Scotland’s first commercial-scale biodiesel plant capable of turning oilseed rape into fuel for cars could be built in the north-east.
The firm behind £50million plans for a green-energy plant at Peterhead is in talks with a company interested in using the heat generated by the waste-to-energy facility to create biodiesel.
Buchan CHP (combined heat and power) wants to build a waste-to-energy plant at Upperton industrial estate.
The plant will generate heat and electricity by incinerating household and industrial rubbish.
The plant is estimated to take almost half the 262,500 tonnes of waste that Aberdeen and Aberdeenshire sends to landfill each year, using the energy created to heat and power 10,000 homes and businesses.
Earlier this year, the P&J revealed the firm had been approached about setting up a hydrogen production plant nearby, which would also harness the heat produced by the waste incinerator.
It is hoped that such a move would bring hydrogen cars into widespread use for the first time in Scotland.
And this latest partnership could, subject to planning consent, result in the largest biodiesel plant of its kind being built in Scotland.
Glenn Jones, managing director of Buchan CHP, said: “With crude oil reaching prices of $120 a barrel, alt-ernative sustainable fuels are of great interest. Rape seed oil is the preferred oil stock for biodiesel production in most of Europe, partly as it produces more oil per unit of land area compared with other oil sources, but also because fuel derived from high-quality rape seed does not require any modification of your car’s engine.”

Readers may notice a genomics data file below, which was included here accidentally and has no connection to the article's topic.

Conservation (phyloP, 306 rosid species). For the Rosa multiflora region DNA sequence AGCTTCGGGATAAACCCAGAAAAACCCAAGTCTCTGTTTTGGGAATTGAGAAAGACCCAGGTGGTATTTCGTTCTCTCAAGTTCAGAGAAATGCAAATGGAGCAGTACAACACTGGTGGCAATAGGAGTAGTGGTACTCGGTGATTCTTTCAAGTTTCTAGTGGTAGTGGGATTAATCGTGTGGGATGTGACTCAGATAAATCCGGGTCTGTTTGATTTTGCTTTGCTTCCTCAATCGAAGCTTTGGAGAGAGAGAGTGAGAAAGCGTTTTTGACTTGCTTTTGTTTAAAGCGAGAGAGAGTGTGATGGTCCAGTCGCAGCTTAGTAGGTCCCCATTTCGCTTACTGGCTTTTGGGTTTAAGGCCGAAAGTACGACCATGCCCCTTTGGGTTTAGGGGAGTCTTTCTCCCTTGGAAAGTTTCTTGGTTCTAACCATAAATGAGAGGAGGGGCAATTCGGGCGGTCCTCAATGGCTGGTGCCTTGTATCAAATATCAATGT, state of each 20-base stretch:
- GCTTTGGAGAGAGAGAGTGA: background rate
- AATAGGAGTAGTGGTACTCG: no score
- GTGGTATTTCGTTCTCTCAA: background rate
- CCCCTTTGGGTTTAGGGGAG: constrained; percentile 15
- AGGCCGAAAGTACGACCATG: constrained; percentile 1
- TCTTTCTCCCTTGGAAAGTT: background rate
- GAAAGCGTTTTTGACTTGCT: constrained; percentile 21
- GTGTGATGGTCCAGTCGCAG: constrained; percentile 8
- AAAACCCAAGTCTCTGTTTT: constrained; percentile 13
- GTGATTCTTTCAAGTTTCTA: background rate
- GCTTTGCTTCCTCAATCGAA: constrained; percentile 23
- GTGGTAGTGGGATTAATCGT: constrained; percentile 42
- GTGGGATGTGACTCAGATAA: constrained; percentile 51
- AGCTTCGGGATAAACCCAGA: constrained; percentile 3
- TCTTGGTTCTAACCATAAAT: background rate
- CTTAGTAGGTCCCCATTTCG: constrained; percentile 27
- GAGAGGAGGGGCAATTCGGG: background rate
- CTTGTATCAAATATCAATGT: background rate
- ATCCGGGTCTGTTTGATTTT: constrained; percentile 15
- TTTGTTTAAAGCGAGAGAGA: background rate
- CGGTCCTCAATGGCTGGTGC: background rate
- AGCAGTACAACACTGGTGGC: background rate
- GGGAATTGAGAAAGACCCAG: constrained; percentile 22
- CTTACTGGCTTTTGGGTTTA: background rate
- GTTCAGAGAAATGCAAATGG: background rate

The biodiesel plant proposed for Peterhead would be the first commercial operation creating fuel using just oilseed rape.
It would use the excess heat created to turn oil extracted from rape seed into biodiesel.
Dr Elaine Booth, industrial crops specialist at the Scottish Agricultural College, said: “We are heavily involved in various studies looking at the feasibility of biodiesel production using crops grown in the north-east.
“This area is very well placed to grow rape seed as we can grow large yields with a high oil content. Sadly, due to the environmental and transport costs involved in processing it, we haven’t been able to make best use of the resource to date.
“Heat forms a considerable part of the biodiesel process so utilising the energy produced by a plant such as the one proposed for Peterhead would give significant advantages for processing costs.”
The plans for the waste-to-energy plant were unveiled in February and have sparked concern among local environmental campaigners.